Wet Weather Cycling

Post date: Jan 30, 2012 11:29:28 PM

After the weekend's wet spin we've put a few pointers together that might help you for your next spin!

Dress to Stay Dry: The wetter you get the colder you are going to be. Being cold and wet is a quick way to get sick. Keep your core warm. A waterproof vest or jacket is essential for heavy conditions. Wear a wicking base layer to wick sweat away from the body. Cover your shoes with neoprene overshoes to insulate them when they are soaked, and use full fingered water- and wind-resistant gloves.

Clear Lenses: In low light, clear or yellow lenses for eye protection are critical. When riding in the rain, normal sunglasses cut out too much light and can make road obstacles hard to see. If you are still having issues seeing, a cycling cap placed under the helmet will shield some of the rain and road spray from hitting your glasses.

Puddles: It may be fun to speed through puddles but avoid them. More than one cyclist has broken a wheel on a submerged pothole in what appeared to be a harmless stretch of standing water.

Watch Those Brake Pads: A mixture of road grit and water turns out to be the fastest method to erode rubber brake pads. Pads that last a full season in the dry will run metal to metal on the rims in a month of wet-weather training rides. Also, most rims require a full revolution before the brake pads squeegee the water from the braking surface and begin stopping. Plan ahead and brake early.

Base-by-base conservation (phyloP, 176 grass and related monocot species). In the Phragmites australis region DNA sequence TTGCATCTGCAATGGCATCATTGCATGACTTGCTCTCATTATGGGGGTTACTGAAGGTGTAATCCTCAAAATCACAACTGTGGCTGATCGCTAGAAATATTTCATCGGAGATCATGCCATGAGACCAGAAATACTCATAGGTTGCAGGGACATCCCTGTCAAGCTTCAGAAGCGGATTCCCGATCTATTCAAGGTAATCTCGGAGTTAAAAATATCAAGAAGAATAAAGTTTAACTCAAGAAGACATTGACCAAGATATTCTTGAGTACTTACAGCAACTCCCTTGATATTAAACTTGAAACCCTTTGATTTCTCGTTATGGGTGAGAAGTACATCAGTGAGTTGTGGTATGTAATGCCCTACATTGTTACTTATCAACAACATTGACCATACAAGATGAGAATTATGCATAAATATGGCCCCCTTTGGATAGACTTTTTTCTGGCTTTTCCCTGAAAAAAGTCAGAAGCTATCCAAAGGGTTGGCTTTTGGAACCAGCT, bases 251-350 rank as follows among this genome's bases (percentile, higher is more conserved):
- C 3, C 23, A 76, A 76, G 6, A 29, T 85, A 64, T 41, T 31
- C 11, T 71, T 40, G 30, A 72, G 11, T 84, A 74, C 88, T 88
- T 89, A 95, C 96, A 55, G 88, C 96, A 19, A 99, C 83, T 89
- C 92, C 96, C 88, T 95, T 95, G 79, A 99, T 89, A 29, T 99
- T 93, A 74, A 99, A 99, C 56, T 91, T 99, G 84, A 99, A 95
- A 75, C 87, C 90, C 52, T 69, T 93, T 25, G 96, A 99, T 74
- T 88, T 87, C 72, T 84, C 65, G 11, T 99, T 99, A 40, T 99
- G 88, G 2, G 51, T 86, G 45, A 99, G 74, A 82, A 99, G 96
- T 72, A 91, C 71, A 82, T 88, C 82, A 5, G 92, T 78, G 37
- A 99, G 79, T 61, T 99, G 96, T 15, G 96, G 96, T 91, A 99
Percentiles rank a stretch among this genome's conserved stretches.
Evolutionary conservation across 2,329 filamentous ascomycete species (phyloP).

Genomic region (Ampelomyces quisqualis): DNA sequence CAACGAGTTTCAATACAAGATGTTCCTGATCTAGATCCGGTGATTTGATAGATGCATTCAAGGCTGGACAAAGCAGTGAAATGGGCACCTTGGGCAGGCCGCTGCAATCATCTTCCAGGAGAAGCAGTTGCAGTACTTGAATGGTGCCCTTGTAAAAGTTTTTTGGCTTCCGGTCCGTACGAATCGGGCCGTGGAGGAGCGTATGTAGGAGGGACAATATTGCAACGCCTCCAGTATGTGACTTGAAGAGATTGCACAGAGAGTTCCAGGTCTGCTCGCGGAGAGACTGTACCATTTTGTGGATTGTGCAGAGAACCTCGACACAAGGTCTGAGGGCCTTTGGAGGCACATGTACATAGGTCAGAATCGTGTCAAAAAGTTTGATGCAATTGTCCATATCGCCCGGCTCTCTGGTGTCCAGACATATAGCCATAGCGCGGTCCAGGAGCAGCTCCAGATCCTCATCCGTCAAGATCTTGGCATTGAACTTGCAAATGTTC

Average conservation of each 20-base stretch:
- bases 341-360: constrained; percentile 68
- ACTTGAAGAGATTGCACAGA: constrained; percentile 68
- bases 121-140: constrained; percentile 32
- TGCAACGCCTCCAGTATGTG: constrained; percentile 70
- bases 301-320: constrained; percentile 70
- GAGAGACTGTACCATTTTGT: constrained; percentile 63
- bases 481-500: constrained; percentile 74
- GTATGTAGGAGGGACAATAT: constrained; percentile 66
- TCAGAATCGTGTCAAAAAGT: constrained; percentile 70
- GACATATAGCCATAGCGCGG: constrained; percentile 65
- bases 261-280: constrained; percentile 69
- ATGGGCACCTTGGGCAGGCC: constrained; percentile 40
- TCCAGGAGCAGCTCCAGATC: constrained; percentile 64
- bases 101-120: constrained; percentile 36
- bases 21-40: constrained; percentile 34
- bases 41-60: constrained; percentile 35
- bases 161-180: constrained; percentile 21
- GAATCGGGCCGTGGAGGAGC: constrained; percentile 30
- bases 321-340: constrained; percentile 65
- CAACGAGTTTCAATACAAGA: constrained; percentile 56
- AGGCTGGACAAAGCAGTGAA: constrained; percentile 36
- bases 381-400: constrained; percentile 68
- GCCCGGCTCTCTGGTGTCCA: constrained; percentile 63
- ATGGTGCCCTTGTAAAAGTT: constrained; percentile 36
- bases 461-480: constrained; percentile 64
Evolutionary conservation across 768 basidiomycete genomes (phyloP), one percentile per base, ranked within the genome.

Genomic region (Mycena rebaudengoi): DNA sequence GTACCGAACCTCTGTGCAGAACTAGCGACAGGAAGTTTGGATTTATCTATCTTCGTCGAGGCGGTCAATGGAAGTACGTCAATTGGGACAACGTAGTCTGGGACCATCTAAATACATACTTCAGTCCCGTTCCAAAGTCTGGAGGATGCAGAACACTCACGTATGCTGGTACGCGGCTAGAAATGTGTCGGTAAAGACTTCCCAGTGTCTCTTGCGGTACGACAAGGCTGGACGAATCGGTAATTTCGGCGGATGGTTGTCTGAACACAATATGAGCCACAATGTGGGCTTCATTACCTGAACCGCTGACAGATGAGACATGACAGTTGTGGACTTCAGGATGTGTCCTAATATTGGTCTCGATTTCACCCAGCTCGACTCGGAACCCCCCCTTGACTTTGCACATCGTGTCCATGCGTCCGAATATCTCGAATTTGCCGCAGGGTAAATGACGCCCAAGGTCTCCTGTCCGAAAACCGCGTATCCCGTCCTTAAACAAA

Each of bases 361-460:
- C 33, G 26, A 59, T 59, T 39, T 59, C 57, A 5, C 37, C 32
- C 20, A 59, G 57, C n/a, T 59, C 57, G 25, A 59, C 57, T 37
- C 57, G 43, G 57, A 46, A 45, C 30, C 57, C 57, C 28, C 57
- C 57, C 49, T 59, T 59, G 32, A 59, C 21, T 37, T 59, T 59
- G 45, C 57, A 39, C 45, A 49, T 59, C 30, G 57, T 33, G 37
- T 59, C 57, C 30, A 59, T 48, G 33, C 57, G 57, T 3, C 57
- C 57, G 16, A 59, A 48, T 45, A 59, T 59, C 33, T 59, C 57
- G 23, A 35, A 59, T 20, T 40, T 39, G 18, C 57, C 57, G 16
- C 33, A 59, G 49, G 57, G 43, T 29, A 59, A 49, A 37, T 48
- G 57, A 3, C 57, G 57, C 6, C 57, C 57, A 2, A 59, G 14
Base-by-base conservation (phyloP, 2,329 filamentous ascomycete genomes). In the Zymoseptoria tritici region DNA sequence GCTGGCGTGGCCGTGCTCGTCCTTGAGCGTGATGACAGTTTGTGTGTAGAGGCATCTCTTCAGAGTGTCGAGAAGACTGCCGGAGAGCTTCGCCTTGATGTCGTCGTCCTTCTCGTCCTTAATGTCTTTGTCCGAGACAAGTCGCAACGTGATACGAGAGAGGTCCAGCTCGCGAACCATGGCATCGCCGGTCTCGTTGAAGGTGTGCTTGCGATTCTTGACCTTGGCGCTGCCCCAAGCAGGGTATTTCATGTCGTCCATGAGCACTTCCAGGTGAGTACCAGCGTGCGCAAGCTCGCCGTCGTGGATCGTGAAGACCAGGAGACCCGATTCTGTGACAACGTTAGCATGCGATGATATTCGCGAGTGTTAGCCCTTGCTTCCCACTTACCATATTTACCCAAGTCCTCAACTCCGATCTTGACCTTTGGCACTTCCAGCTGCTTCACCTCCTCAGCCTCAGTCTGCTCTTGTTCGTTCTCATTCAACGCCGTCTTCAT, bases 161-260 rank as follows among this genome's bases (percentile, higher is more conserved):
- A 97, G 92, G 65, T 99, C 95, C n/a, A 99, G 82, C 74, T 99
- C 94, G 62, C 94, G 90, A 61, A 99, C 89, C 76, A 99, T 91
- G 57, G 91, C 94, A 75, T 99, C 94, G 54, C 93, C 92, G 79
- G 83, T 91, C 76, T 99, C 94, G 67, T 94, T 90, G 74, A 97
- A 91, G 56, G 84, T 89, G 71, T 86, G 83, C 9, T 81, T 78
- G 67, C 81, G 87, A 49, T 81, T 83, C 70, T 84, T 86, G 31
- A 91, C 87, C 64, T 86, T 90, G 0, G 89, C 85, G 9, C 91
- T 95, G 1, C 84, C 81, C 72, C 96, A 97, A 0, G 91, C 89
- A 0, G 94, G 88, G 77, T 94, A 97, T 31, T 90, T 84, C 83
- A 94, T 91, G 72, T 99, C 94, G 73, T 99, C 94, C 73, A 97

Watch the Corners: Cornering in the rain can be tricky and dangerous. Shift as much of your weight on the outside pedal as possible. Use the body to keep the bike more upright when cornering. Lean your body more than the bike. By doing this, you will be able to corner with a reasonable amount of speed, as the body will tend to remain balanced over the bike when the tyres slide over painted lines and unseen oil patches.

Mudguards: We won’t go into all that again, but they are essential!

Chain Lubrication: Use a heavier chain lube. The lube won't penetrate into the links unless the chain is completely clean and dry when you apply it, do not use WD40 as a lubricant on your chain.

Racing In The Rain (2010 EXpert Mullingar 2-Day)